Tuesday, February 28, 2012

Editorial: Treasure Coast governments, businesses can learn a lot from American Energy Innovations' decision to return state, local incentives

By Editorial Board

An unexpected recent twist in a high-profile, economic-development story in Martin County percolates with lessons for governments and businesses throughout the Treasure Coast.

After all, it's not every day a company that had banked $825,000 in state and county incentives announces it is returning the money. But such is the case with American Energy Innovations, an affiliate of Stuart-based American Custom Yachts.

In April, AEI accepted $3.94 million in state and local incentives and planned to build a $7 million plant to build turbine components in Martin County. The project promised to generate a $28.4 million payroll and create 600 jobs, paying an average annual wage of $43,350. Martin County officials — on the recommendation of the county's Business Development Board — chipped in $435,000 worth of incentives (to be distributed over five years) to keep AEI in Martin County.

In September, the Business Development Board named American Energy Innovations its business of the year.

Fast forward to the present: AEI officials announced recently the company is changing its product line, has laid off 25 of its 40 new hires, is returning taxpayers' initial investment of $825,000 and is refusing the additional state and local incentives.

What caused the about-face? Glitches in product design frustrated AEI's efforts to build seamless blades for wind and water turbines.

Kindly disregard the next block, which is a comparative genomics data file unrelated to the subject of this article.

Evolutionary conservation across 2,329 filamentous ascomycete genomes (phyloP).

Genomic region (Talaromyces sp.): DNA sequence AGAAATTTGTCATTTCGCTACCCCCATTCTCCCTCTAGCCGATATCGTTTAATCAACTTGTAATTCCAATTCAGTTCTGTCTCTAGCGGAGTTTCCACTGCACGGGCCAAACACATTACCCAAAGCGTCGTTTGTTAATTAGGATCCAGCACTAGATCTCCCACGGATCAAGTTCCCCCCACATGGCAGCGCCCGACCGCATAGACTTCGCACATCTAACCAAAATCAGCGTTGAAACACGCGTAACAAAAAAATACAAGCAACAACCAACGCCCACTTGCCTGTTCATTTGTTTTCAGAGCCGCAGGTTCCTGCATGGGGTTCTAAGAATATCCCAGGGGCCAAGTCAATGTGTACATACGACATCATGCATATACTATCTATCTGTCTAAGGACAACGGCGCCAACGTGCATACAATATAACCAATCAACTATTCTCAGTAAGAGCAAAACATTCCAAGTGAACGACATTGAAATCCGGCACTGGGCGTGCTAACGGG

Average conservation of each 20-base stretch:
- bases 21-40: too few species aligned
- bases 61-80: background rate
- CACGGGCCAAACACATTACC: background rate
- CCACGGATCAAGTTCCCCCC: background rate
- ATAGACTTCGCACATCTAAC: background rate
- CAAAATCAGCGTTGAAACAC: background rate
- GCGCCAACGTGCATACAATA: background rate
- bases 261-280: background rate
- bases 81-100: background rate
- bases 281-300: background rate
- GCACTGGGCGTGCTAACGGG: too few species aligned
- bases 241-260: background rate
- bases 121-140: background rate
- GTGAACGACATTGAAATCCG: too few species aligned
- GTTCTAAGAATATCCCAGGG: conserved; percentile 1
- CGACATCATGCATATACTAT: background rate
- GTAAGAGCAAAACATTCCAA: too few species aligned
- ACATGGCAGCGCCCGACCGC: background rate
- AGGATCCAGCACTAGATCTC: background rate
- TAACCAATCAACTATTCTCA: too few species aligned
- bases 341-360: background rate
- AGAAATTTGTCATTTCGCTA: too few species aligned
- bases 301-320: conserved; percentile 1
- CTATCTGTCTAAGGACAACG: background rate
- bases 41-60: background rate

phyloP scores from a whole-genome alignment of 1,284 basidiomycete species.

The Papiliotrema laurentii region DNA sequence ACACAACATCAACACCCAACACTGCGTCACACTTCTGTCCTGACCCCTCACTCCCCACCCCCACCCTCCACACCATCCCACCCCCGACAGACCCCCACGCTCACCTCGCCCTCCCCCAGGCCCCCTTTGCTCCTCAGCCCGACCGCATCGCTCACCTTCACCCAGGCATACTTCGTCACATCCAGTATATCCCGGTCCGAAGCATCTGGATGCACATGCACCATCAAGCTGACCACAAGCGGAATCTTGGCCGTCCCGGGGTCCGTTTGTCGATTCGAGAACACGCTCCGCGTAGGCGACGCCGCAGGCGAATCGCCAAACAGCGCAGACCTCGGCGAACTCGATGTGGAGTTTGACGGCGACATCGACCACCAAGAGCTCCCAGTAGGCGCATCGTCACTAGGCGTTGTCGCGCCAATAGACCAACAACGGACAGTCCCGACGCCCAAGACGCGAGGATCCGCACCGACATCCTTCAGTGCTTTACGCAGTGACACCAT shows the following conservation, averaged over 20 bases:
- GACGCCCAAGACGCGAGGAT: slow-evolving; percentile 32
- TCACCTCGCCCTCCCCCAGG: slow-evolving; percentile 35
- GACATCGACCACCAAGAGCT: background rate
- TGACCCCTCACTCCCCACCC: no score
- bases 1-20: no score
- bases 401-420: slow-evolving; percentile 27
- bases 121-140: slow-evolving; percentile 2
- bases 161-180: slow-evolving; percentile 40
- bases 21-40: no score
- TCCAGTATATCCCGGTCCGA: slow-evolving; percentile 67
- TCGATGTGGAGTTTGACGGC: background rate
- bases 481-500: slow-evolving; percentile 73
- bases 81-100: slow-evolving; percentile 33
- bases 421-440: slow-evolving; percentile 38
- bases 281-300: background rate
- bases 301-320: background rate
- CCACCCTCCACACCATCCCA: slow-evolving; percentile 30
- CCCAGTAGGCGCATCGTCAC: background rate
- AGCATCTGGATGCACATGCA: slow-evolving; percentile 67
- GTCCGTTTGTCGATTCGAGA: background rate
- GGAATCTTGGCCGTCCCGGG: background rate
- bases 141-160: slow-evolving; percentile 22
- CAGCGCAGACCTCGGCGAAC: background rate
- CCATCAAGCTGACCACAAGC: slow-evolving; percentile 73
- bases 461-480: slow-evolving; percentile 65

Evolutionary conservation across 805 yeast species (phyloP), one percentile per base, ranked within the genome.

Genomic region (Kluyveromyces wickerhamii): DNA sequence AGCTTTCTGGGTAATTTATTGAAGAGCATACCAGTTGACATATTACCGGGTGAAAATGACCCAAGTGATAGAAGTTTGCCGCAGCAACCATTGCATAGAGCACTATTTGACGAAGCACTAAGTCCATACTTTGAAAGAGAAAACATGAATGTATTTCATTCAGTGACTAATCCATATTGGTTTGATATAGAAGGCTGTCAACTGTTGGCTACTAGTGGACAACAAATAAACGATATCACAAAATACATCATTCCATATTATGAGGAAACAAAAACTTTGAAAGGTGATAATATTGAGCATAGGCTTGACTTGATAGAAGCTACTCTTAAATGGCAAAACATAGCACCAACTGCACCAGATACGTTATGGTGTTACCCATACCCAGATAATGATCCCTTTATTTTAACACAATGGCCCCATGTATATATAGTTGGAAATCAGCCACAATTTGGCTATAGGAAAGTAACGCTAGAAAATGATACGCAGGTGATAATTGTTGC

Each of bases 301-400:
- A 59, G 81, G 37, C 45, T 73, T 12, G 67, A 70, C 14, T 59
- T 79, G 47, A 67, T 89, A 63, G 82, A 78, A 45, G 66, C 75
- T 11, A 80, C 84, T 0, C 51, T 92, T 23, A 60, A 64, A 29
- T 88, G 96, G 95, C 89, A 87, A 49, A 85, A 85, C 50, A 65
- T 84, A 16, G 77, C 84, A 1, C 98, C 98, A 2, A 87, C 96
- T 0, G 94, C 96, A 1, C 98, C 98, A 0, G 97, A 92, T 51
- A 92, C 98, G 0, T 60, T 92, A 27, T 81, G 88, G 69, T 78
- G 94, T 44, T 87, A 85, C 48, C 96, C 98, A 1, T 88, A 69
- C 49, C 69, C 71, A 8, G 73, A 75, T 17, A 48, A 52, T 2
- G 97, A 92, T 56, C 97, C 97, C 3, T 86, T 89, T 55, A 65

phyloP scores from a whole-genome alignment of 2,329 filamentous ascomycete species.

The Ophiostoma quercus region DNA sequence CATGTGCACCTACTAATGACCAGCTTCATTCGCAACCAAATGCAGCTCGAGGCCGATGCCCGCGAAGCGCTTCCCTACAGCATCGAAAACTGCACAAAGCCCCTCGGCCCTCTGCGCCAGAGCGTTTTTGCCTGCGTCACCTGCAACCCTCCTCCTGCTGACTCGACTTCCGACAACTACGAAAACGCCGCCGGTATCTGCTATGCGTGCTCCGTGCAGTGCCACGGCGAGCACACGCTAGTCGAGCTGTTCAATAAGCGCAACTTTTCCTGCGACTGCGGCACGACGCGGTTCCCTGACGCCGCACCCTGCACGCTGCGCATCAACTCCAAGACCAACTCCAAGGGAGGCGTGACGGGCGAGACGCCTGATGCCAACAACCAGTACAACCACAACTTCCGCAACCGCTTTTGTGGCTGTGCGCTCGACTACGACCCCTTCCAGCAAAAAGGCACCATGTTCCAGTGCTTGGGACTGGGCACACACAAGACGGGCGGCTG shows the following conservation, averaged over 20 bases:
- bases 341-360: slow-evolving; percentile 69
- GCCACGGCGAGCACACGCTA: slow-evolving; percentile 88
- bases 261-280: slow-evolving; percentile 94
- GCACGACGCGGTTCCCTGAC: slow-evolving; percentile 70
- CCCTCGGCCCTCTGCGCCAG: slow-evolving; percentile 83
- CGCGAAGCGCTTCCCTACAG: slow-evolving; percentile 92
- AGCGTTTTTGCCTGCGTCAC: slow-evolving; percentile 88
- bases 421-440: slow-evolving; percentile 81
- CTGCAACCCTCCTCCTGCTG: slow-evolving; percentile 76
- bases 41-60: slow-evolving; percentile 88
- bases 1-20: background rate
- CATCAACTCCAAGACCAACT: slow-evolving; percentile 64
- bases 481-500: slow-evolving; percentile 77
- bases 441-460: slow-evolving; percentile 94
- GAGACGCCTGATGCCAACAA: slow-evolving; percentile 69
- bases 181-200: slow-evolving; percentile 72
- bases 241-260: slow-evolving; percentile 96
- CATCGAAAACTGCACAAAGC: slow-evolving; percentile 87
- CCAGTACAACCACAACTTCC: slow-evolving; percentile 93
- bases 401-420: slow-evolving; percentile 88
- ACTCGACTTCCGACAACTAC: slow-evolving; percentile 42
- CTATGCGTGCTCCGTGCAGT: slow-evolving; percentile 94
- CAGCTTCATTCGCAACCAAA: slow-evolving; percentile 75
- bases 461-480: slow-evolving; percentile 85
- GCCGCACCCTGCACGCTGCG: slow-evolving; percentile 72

"We wanted to be proactive and honest in our approach to returning the incentive moneys," said AEI controller Ed Kelley, in an email to Scripps Treasure Coast Newspapers. "We still believe that Martin County is the best location to develop our product and we intend to move forward in this community."

What can we learn from this story?

First, local governments may not have the expertise to conduct proper due diligence on highly technological startup ventures like American Energy Innovations. Public investments in companies of this nature increase the risk that taxpayers' money will be squandered.

Public officials have an obligation to know intimate details of a company's business plan, market share and related factors before risking any public funds. Recruiting businesses is one thing; investing public money in them is a different matter.

Second, when a company's business plan fails to materialize or misses projections, the proper course of action is for the company to return the incentives. Typically, this requirement is included in the contract negotiated between the company and the government entities that grant incentives. However, not all companies reimburse taxpayers when the former fail to achieve their goals.

For example, Piper Aircraft, which received almost $10.7 million in incentives from the state and Indian River County in 2008, failed to reach employment benchmarks in 2011. Piper was required to employ 948 workers by the end of the year. Actual employment reached 730 to 740. But instead of repaying $950,000 to the state and $571,000 to the county, plus interest, as required by contract, Piper officials sought to renegotiate the agreement and avoid repayment.

By contrast, the professionalism of AEI officials with respect to the repayment of incentives is refreshing. AEI has set the standard up and down the Treasure Coast.

Third, some critics of government-incentive programs will use the AEI story to ridicule the value of such programs. However, this story actually reinforces the value of these programs. There is less risk to taxpayers when businesses operate with integrity.

There remains a place for government-incentive programs in local economic-development projects. However, if we've learned anything from the new twist in the AEI story, it's that local governments must proceed with caution — and with eyes wide open.

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